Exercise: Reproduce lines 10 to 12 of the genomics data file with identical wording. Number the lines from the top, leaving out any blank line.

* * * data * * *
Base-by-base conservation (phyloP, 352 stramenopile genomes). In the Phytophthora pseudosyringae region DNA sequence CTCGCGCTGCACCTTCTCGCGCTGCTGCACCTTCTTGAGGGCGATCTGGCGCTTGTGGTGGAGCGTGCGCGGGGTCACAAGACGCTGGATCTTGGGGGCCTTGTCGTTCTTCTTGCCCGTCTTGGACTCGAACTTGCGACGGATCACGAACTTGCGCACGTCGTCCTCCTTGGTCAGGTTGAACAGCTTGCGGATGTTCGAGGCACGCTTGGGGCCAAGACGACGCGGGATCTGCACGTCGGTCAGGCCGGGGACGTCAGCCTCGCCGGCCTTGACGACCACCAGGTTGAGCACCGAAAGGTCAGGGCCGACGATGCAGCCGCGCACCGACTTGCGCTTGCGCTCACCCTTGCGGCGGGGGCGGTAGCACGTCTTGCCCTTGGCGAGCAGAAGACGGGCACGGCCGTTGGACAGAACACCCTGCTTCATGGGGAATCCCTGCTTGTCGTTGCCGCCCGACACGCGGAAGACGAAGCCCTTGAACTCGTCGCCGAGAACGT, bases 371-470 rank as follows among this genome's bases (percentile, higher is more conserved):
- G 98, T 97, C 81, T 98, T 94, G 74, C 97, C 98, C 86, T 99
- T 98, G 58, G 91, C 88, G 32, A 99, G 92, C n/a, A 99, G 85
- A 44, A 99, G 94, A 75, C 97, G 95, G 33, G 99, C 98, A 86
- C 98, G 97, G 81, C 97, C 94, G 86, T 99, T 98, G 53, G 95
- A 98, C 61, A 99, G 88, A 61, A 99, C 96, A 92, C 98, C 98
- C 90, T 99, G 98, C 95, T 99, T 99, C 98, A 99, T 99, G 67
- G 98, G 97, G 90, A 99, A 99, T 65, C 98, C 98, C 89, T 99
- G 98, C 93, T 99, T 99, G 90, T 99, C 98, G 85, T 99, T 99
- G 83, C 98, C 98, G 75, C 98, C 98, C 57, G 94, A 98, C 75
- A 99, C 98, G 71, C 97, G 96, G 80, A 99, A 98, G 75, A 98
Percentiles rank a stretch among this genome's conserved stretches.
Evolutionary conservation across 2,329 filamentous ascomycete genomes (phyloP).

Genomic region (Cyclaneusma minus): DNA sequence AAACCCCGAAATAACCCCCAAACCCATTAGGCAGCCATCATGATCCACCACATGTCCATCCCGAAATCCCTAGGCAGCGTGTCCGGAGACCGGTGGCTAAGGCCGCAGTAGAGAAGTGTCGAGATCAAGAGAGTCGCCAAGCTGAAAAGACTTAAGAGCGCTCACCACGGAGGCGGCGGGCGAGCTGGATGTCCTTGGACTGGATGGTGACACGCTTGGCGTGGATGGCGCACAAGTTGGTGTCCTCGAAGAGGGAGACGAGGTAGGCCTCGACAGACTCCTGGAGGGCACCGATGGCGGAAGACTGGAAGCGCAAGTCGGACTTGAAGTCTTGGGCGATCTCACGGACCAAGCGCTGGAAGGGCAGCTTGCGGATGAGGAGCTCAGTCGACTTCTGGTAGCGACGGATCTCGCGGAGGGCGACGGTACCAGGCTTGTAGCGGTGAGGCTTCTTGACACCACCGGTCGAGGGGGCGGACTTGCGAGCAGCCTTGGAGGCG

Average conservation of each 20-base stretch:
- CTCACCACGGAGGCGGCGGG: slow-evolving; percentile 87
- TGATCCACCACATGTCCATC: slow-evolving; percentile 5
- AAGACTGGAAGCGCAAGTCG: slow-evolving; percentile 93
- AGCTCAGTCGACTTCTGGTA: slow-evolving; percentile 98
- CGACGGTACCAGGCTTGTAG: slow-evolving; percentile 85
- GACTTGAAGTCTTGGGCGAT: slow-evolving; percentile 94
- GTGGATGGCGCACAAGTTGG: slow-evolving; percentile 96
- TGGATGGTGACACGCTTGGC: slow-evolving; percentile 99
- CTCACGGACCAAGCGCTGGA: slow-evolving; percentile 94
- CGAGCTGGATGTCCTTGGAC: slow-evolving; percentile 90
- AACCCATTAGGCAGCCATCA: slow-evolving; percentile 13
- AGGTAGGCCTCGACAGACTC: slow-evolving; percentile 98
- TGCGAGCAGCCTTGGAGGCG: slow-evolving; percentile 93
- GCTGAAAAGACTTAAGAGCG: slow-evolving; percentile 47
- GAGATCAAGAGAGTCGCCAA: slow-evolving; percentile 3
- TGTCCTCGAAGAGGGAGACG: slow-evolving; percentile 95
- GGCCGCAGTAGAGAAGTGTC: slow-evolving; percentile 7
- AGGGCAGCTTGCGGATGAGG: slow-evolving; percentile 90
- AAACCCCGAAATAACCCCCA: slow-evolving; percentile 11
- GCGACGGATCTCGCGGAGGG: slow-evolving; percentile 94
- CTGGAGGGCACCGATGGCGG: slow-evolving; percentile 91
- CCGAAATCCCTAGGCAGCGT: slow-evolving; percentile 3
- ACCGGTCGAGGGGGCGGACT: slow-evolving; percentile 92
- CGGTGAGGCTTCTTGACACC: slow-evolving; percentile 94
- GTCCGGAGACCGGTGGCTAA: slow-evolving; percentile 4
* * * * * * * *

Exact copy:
- G 83, C 98, C 98, G 75, C 98, C 98, C 57, G 94, A 98, C 75
- A 99, C 98, G 71, C 97, G 96, G 80, A 99, A 98, G 75, A 98
Percentiles rank a stretch among this genome's conserved stretches.